In my first blog post in this series, I talked about the definition of AIOps and the five key processes for enabling AIOps in your organization: observe, contextualize, think, act, and learn. Many organizations are already working towards enabling these AIOps processes.
However, ensuring the success of these AIOps initiatives requires a pragmatic approach. A recent Capgemini Research Institute report, The AI-powered enterprise: Unlocking the potential of AI at scale suggests that wide-scale deployment of AI is a challenge, with just 13% of organizations having scaled AI across multiple teams. One of the key findings is that organizations that deployed AI at scale are the ones that realized quantifiable benefits from their AI deployments.
Hence, it is especially important to pick the right AIOps use cases that not only provide the required scale but also deliver those benefits. So, what are the AIOps use cases and how do they help your organization’s automation journey?
A view of the AIOps use cases mapped to your AIOps maturity model is provided below. We recommend organizations look at this maturity model and enable the right AIOps use cases.
In my view the seven fundamental use cases for AIOps are:
- Intelligent alerting – Intelligent alerting helps find abnormal behavior or anomalies based on past data using machine learning.
This reduces the number of false alerts and not only enables prioritization and proactive alerting through incidents but can also recommend actions for self-remediation.
- Intelligent co-relation – Finds connections between alerts from multiple systems using multiple criteria (e.g., event/alert times, frequency, topological proximity, contextual similarity, etc.) using machine learning.
This enables automated correlation of alerts into actionable scenarios and recommends actions for self-remediation.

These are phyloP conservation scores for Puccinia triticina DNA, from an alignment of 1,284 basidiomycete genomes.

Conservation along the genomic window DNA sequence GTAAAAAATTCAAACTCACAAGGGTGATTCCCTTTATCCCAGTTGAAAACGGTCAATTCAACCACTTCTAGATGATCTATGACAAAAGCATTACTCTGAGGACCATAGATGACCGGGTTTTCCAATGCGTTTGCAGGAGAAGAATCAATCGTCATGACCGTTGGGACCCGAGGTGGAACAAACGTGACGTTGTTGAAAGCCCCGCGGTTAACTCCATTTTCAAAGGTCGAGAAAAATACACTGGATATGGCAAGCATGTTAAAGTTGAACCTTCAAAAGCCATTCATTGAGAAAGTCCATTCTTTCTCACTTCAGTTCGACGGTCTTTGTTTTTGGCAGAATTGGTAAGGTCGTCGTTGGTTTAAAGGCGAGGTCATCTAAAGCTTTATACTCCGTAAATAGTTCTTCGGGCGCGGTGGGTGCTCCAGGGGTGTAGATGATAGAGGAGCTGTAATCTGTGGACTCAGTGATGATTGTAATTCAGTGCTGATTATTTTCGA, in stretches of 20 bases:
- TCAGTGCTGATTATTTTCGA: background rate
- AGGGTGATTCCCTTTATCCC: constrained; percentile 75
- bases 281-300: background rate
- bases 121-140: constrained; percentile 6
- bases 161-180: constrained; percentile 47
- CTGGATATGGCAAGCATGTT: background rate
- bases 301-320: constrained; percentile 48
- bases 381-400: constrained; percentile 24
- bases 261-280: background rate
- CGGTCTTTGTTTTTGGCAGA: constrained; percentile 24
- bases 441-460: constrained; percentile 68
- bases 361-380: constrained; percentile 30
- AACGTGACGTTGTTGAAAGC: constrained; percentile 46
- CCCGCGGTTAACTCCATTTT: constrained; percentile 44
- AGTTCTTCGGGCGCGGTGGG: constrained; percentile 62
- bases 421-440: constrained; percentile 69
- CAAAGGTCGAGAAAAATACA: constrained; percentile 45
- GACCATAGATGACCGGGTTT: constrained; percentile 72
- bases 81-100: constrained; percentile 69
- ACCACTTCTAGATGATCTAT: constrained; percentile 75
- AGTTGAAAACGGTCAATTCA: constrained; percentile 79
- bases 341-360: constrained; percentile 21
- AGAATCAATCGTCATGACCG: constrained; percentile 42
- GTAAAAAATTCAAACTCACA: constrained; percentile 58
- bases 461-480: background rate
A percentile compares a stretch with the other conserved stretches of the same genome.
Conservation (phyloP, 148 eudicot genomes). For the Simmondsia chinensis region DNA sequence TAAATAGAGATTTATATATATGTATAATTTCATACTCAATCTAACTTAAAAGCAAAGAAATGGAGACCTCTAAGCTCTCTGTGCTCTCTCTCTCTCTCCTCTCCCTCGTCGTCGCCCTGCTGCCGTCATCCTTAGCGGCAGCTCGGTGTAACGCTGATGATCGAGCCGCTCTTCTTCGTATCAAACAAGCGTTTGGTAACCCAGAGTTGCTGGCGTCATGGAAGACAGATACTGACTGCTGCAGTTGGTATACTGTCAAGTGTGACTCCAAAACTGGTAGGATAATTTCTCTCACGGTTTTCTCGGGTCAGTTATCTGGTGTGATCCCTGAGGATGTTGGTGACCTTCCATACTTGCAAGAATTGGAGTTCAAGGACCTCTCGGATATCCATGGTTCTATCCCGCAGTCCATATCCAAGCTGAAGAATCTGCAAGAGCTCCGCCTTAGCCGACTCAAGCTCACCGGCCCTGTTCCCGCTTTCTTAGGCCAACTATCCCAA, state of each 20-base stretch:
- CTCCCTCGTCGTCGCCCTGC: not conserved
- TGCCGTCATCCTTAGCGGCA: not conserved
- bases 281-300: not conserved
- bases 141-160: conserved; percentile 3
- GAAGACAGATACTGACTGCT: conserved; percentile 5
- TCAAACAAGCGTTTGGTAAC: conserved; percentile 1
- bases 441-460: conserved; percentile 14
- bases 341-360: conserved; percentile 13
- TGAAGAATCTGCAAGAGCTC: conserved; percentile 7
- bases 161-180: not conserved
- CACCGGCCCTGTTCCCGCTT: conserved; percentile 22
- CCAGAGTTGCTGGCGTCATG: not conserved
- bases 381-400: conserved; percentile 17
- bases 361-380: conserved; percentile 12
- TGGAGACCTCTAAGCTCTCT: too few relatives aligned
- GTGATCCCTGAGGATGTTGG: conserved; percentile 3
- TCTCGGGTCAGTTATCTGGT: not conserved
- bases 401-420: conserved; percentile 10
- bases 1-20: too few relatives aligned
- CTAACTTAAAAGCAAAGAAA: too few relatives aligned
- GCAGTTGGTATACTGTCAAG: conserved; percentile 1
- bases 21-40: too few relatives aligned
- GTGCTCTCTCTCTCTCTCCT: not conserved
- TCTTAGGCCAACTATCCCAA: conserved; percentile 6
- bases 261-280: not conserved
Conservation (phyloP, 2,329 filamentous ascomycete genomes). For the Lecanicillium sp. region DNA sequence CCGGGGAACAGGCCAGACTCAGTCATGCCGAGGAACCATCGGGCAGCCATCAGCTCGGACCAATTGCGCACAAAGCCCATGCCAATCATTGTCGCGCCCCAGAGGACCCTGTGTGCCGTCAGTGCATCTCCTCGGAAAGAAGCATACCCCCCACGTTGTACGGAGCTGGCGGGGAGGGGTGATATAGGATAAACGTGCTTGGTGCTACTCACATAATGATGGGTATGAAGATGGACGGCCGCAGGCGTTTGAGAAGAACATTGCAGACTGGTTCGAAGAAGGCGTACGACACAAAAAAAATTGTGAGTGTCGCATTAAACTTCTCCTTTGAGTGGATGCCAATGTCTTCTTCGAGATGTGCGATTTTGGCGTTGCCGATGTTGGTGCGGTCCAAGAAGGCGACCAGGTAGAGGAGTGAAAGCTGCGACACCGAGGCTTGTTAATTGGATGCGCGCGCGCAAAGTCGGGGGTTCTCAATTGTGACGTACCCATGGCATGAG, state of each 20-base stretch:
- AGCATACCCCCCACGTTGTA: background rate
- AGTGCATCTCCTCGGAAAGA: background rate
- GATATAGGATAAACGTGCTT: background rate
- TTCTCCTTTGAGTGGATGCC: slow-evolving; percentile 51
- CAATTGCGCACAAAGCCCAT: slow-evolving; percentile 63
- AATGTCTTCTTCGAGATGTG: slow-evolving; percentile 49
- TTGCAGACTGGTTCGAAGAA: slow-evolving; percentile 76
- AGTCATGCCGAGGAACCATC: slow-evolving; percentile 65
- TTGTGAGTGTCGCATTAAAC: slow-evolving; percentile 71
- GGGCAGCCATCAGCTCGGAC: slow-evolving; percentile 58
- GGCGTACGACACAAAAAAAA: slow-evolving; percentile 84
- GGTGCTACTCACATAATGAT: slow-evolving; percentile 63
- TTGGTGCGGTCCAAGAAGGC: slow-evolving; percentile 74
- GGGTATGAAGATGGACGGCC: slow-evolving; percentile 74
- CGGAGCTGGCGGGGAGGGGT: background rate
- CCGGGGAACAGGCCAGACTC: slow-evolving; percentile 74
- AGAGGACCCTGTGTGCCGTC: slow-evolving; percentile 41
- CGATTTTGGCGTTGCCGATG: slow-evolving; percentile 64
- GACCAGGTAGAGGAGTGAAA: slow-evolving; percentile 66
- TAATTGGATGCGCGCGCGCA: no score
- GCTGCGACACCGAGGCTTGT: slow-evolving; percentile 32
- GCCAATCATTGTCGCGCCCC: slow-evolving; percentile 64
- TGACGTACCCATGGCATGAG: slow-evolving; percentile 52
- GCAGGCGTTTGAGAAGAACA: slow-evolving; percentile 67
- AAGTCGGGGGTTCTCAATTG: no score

- Single visualization – Of the business service or application and allows IT operation teams to see a single source of truth in order to visualize the system as a whole and enable self-remediation workflows.
This reduces the mean time to detect and resolve incidents.
- Causal analysis and self-remediation – Causal analysis allows the examination of all underlying components in order to identify root causes based on machine learning in which an automation-assigned confidence score drives self-remediation actions based on pre-defined self-heal solutions.
- Predict outages and failures – Early warnings/alerts and prediction of outages based on learnings from past data using machine learning allow us to take early actions to prevent them.
Reduction in critical outages saves millions of dollars in lost revenue or productivity loss. This also improves SLA compliance and reduces the number of incidents.
- Capacity planning and resource management – Based on current use and forecasted trends, using AIOps enables proactive capacity upgrades, thus reducing outages and increasing overall resource utilization.
- Change and impact analysis – Modelling system behavior using AIOps allows us to do impact analysis by simulating conditions and deploy the changes.
Picking the right use cases as per your AIOps maturity model enables you to scale your AIOps investments and realize quantifiable benefits. As organizations move up the maturity model, end-to-end automation can be realized through operational, predictive, and prescriptive use cases, thus enabling organizations to realize value through their AIOps investments.
To find out more about how our AIOps maturity model and intelligent automation platform can provide a unique blend of technology agnostic, agile approach to create enterprise wide AIOps (AI enabled IT operations) at scale, visit the Capgemini Intelligent Automation Platform (CIAP) web page.
To read the first of this series of blogs, where the author explores the definition of AIOps and why is it important for your organization, click here.